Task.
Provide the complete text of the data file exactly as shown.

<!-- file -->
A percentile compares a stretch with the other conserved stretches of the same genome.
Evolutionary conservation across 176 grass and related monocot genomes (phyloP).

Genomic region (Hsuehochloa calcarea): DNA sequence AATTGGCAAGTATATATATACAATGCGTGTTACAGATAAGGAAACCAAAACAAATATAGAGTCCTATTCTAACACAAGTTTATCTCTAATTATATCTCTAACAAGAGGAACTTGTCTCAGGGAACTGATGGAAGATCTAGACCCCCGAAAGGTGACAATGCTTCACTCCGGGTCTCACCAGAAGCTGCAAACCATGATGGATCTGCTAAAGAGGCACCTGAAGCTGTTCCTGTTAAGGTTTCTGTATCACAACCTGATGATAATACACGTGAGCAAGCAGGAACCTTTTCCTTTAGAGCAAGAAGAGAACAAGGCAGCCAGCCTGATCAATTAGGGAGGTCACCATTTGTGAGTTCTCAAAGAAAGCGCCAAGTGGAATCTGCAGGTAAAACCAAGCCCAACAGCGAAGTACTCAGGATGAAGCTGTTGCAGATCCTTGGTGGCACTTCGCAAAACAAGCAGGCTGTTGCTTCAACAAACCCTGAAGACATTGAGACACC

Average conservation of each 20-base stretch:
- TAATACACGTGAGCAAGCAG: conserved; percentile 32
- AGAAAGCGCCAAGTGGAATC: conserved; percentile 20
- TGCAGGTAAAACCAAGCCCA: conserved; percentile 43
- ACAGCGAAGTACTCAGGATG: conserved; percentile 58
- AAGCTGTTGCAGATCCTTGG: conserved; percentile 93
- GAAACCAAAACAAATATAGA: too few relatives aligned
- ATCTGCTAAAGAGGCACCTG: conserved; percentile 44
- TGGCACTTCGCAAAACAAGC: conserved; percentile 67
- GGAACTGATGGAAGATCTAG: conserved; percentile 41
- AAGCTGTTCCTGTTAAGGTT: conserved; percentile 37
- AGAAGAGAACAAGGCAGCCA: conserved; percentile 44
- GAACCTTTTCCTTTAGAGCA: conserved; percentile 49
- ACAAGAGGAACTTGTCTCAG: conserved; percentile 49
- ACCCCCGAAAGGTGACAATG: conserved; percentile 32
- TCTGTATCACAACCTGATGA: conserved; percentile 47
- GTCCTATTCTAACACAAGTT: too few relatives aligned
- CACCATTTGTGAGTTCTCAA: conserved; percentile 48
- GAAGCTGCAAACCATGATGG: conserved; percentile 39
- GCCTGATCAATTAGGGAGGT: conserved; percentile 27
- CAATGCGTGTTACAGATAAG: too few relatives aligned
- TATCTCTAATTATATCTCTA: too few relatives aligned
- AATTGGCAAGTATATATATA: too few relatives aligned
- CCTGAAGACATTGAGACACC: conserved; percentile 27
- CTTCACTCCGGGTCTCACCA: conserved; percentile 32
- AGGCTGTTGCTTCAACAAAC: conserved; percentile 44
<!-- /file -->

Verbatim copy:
A percentile compares a stretch with the other conserved stretches of the same genome.
Evolutionary conservation across 176 grass and related monocot genomes (phyloP).

Genomic region (Hsuehochloa calcarea): DNA sequence AATTGGCAAGTATATATATACAATGCGTGTTACAGATAAGGAAACCAAAACAAATATAGAGTCCTATTCTAACACAAGTTTATCTCTAATTATATCTCTAACAAGAGGAACTTGTCTCAGGGAACTGATGGAAGATCTAGACCCCCGAAAGGTGACAATGCTTCACTCCGGGTCTCACCAGAAGCTGCAAACCATGATGGATCTGCTAAAGAGGCACCTGAAGCTGTTCCTGTTAAGGTTTCTGTATCACAACCTGATGATAATACACGTGAGCAAGCAGGAACCTTTTCCTTTAGAGCAAGAAGAGAACAAGGCAGCCAGCCTGATCAATTAGGGAGGTCACCATTTGTGAGTTCTCAAAGAAAGCGCCAAGTGGAATCTGCAGGTAAAACCAAGCCCAACAGCGAAGTACTCAGGATGAAGCTGTTGCAGATCCTTGGTGGCACTTCGCAAAACAAGCAGGCTGTTGCTTCAACAAACCCTGAAGACATTGAGACACC

Average conservation of each 20-base stretch:
- TAATACACGTGAGCAAGCAG: conserved; percentile 32
- AGAAAGCGCCAAGTGGAATC: conserved; percentile 20
- TGCAGGTAAAACCAAGCCCA: conserved; percentile 43
- ACAGCGAAGTACTCAGGATG: conserved; percentile 58
- AAGCTGTTGCAGATCCTTGG: conserved; percentile 93
- GAAACCAAAACAAATATAGA: too few relatives aligned
- ATCTGCTAAAGAGGCACCTG: conserved; percentile 44
- TGGCACTTCGCAAAACAAGC: conserved; percentile 67
- GGAACTGATGGAAGATCTAG: conserved; percentile 41
- AAGCTGTTCCTGTTAAGGTT: conserved; percentile 37
- AGAAGAGAACAAGGCAGCCA: conserved; percentile 44
- GAACCTTTTCCTTTAGAGCA: conserved; percentile 49
- ACAAGAGGAACTTGTCTCAG: conserved; percentile 49
- ACCCCCGAAAGGTGACAATG: conserved; percentile 32
- TCTGTATCACAACCTGATGA: conserved; percentile 47
- GTCCTATTCTAACACAAGTT: too few relatives aligned
- CACCATTTGTGAGTTCTCAA: conserved; percentile 48
- GAAGCTGCAAACCATGATGG: conserved; percentile 39
- GCCTGATCAATTAGGGAGGT: conserved; percentile 27
- CAATGCGTGTTACAGATAAG: too few relatives aligned
- TATCTCTAATTATATCTCTA: too few relatives aligned
- AATTGGCAAGTATATATATA: too few relatives aligned
- CCTGAAGACATTGAGACACC: conserved; percentile 27
- CTTCACTCCGGGTCTCACCA: conserved; percentile 32
- AGGCTGTTGCTTCAACAAAC: conserved; percentile 44